US 6518396 B1
The invention relates to a method for influencing the optical properties of polymers wherein pigment particles are embedded in the surface or in regions close to the surface of a polymer or a polymer coating.
1. A method for influencing the optical properties of polymers wherein pigment particles are embedded in the surface or in regions close to the surface of a polymer or a polymer coating, and the surface is sealed.
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The invention relates to a method for influencing the optical properties of polymers, it being possible for this to involve bodies consisting completely of a polymer, bodies coated with a polymer or other polymer semifinished products. In this process also the corresponding influencing of the properties of polymer films or foils is easily possible. With the invention, the coloration, the luminescence, selective reflection or absorption of specific wavelength ranges of electromagnetic radiation, and here in particular in the wavelength range of visible light, can be influenced.
Usually optical properties, even of polymers, are achieved by for example coloration with pigments which are mixed into the initial material during corresponding manufacturing methods, such as injection moulding or extruding. Here, to produce a corresponding optical impression, e.g. in dyeing, a correspondingly large amount of pigment particles is necessary and these have to be distributed preferably as homogeneously as possible in the polymer material to be influenced. This has an extremely disadvantageous effect in particular with cost-intensive pigments, since in comparison with the optical effect to be achieved, a large amount of such pigment particles is necessary. A large proportion of these pigment particles, however, since they are arranged in the interior of such a polymer structure, can unfold practically no optical effect.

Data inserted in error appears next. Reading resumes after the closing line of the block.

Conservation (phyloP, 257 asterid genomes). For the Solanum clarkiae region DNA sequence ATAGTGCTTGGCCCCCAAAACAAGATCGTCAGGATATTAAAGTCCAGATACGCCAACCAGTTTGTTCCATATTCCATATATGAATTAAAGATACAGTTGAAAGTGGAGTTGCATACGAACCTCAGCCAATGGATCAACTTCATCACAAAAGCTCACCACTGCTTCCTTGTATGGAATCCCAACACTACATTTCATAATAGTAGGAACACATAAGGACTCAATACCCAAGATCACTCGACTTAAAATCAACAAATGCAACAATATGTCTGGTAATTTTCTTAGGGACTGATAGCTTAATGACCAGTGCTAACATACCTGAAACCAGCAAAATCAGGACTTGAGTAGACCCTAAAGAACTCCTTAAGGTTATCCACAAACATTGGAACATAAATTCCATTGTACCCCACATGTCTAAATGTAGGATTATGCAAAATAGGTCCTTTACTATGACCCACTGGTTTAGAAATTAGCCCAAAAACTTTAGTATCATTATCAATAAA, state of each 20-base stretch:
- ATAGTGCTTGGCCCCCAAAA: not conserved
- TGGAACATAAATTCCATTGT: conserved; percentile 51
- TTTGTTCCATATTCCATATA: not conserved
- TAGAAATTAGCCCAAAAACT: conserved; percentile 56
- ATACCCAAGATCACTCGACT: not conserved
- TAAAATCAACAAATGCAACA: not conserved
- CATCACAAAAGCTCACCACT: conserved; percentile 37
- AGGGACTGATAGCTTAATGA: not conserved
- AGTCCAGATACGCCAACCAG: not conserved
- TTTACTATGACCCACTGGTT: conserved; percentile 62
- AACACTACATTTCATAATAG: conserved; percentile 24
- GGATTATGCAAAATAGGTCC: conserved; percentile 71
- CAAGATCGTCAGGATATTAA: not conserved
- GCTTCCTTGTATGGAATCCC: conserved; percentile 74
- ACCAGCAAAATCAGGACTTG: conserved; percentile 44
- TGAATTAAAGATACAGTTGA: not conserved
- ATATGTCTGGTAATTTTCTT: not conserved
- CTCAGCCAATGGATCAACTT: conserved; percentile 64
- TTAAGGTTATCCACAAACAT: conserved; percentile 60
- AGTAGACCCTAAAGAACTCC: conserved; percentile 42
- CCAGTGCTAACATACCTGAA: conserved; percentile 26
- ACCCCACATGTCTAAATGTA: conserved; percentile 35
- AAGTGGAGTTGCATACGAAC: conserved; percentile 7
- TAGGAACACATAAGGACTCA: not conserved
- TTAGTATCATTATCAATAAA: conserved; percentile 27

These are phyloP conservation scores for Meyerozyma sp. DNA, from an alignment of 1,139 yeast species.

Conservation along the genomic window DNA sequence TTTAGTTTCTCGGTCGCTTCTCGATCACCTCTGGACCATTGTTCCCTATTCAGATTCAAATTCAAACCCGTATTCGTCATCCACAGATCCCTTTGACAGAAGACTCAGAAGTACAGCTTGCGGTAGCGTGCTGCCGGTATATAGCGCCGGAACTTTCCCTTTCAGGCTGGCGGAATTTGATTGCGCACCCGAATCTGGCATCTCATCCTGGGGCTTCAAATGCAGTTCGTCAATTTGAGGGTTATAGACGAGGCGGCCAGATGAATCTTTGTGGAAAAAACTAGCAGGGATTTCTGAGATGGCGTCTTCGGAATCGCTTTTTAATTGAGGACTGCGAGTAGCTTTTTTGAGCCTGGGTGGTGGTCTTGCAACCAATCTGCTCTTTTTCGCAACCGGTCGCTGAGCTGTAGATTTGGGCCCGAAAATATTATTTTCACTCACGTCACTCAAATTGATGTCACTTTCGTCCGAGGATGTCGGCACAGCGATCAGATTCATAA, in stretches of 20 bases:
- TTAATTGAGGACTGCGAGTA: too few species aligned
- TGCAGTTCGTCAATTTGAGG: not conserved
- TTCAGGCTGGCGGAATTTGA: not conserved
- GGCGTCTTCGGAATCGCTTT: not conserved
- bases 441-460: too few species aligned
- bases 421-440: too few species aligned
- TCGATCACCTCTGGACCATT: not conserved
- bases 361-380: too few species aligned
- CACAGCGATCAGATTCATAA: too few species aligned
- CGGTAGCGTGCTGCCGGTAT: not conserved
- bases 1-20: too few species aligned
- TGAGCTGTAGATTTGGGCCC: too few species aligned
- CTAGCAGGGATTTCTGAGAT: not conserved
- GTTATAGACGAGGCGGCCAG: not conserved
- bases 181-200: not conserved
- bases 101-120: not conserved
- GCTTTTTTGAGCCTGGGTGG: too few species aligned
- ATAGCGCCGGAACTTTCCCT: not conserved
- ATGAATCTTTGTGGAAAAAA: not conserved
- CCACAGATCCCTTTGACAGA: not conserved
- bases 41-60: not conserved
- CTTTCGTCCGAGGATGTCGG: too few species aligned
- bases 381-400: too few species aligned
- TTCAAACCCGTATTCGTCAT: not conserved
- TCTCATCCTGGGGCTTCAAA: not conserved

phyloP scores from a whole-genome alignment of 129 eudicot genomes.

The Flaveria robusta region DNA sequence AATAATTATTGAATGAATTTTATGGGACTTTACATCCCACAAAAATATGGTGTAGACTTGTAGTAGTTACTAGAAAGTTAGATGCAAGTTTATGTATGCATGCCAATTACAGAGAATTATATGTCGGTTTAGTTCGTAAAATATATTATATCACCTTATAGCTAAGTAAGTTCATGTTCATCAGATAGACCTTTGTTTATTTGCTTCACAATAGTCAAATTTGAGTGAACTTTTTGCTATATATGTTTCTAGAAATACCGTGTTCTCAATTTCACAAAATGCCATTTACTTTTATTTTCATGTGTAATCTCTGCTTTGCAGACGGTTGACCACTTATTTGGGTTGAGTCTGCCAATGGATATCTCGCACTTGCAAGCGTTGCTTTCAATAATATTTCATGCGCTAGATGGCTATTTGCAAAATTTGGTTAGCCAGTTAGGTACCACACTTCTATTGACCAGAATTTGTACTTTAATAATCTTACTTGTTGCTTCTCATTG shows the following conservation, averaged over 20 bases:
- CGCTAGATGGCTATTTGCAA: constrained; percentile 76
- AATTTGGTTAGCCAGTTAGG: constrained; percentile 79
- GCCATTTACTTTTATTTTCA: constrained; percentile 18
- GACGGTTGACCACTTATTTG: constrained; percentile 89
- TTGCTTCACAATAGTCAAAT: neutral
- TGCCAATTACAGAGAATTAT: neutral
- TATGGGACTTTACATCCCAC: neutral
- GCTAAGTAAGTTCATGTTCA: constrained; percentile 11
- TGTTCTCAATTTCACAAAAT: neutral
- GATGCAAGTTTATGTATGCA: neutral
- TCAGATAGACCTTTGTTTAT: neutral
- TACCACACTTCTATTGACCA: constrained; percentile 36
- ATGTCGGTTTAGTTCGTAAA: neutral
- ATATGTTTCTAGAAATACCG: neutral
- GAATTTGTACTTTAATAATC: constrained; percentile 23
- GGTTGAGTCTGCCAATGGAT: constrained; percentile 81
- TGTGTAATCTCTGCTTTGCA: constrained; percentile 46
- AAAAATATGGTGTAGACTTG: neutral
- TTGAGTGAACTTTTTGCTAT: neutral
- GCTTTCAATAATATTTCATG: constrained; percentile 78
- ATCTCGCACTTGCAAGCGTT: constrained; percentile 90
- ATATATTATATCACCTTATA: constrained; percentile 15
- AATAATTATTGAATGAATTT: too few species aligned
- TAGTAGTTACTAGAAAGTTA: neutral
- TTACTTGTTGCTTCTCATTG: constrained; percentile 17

A further alternative for influencing the optical properties of such polymers is the application of a corresponding coating by means of the most varied known methods, such as e.g. PVD, CVD, the sol-gel method amongst others. These known coating methods are in part cost-intensive on account of the high plant costs and secondly there are often adhesion problems with such coatings such that over a longer period of time at least parts of such a coating can flake away and the desired optical effect is subsequently removed again.
It is therefore the object of the invention to propose a possible way of influencing the optical properties of polymers in an inexpensive and permanent manner.
According to the invention, this object is accomplished with the features of claim 1. Advantageous embodiments and developments of the invention arise with the features mentioned in the subordinate claims.
According to the invention, the optical properties of polymers are therefore influenced in that pigment particles adapted to the respective effect to be achieved optically are merely embedded directly into the surface or into regions of a polymer close to the surface, whether this be a polymer body, a polymer semifinished product, a polymer coating, a polymer film or a polymer foil.
Pigments are here intended to include all particles or materials which have an optical effect or can cause an optical effect.
It can be advantageous that, following the embedding of the pigment particles, sealing of the polymer surface is carried out and this should generally not subsequently impair the optical influences desired with the embedding of the pigment particles. In particular transparency should not be influenced.
The solution according to the invention takes into account in particular the fact that the reciprocal action of electromagnetic radiation occurs essentially in the surface region. This relates in particular to luminescence effects to be achieved, such as for example the excitation of fluorescence of photo-sensitisers, direct contact with a fluid on the polymer surface being generally necessary.